Exit polls from the 2018 blue wave suggest that Democrats won in large part because voters were worried after months of Republican attacks on our health care system. Now that Democrats have won control of the House, it’s time for them to demonstrate that they are prepared to be both leaders in undoing the damage done by Congressional Republicans and the Trump administration and in reforming our health care system to guarantee health care coverage for all.
Representative Pramila Jayapal (WA-07) has introduced the Medicare for All Act, which will not only ensure universal coverage—it will improve the quality of coverage, while allowing the US to better control the cost of care.
The United States spends more, per person, on health care than any other country in the world. Despite that, we have worse population health outcomes than many other high-income countries—and these outcomes vary greatly based on a person’s race, gender, income, and location.
The Medicare for All Act takes on both of these problems—the high cost of services and the high cost of administering our fragmented health care system—at their roots. Let’s take each of them separately.
Tackling the high cost of services. The cost of many services and pharmaceuticals is higher in the United States than in other high-income countries. This is due to a multitude of factors, many of which the Medicare for All Act would change in key ways:
It would set a budget to pay providers for the care they are expected to provide. That means providers will receive compensation from the government based on the amount they spent in previous years, which would help keep cost inflation low.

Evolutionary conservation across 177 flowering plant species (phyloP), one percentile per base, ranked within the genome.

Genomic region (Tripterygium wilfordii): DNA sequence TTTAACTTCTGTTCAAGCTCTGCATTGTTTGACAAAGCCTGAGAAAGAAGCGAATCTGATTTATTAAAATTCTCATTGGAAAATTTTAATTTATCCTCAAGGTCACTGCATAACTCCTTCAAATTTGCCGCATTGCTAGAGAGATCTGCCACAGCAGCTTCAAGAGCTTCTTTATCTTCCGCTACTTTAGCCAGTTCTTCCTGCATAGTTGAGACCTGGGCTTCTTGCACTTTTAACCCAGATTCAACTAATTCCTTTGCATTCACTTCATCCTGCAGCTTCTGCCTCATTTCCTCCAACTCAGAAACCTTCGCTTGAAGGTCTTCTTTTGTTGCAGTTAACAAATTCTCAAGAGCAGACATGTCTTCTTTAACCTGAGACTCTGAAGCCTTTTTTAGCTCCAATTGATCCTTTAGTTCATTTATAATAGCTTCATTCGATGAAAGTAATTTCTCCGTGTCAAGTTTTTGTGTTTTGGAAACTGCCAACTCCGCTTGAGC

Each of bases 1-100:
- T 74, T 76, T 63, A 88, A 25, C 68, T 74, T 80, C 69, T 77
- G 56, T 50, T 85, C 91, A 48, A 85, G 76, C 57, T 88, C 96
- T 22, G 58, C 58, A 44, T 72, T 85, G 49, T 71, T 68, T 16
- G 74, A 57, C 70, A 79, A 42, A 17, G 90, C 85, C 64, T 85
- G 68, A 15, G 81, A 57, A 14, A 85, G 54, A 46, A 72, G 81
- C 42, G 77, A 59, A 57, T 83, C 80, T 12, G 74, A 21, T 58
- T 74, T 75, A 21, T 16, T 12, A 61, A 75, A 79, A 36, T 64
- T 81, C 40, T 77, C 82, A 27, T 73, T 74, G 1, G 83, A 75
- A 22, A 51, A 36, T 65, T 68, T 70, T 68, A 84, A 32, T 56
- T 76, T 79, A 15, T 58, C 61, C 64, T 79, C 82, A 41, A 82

It would remove the issue of opaque pricing for medical services from the equation altogether by setting clear cost levels for procedures and other care. People with different types of insurance would no longer be charged different prices.
Finally, it would reverse the tide of explosive growth in the cost of pharmaceuticals by allowing Medicare to issue competitive licenses that would break patent monopolies for critical medications (like insulin) and allow generic production of those medications if a pharmaceutical company refuses to negotiate a reasonable price.
Bringing down high administrative costs. According to a 2014 study, administrative costs account for over 25% of all hospital costs in the US—a figure that is very high relative to other countries. The Medicare for All Act would reduce these costs and redirect them toward the provision of care by making some important changes:
It would shift us from a multi-payer system that has an overwhelming number of insurers, providers, and other variables to a single-payer system that would only have one payer—the federal government. By one estimate, this change alone could save our country $350 billion every year.
And, by creating greater certainty for providers, like doctors and hospitals, about the revenue they will have each year and by lowering their incentive to maximize profits, the Medicare for All Act would result in providers spending less on things like overhead and marketing.
There are several health care proposals from Democrats that would seek to build on the Affordable Care Act, expand Medicare or Medicaid, or some combination of those things.
Rep. Jayapal’s Medicare for All Act stands out because it provides comprehensive coverage with no premiums, co-pays, or deductibles. This bill would guarantee that every person living in the United States has access to health care services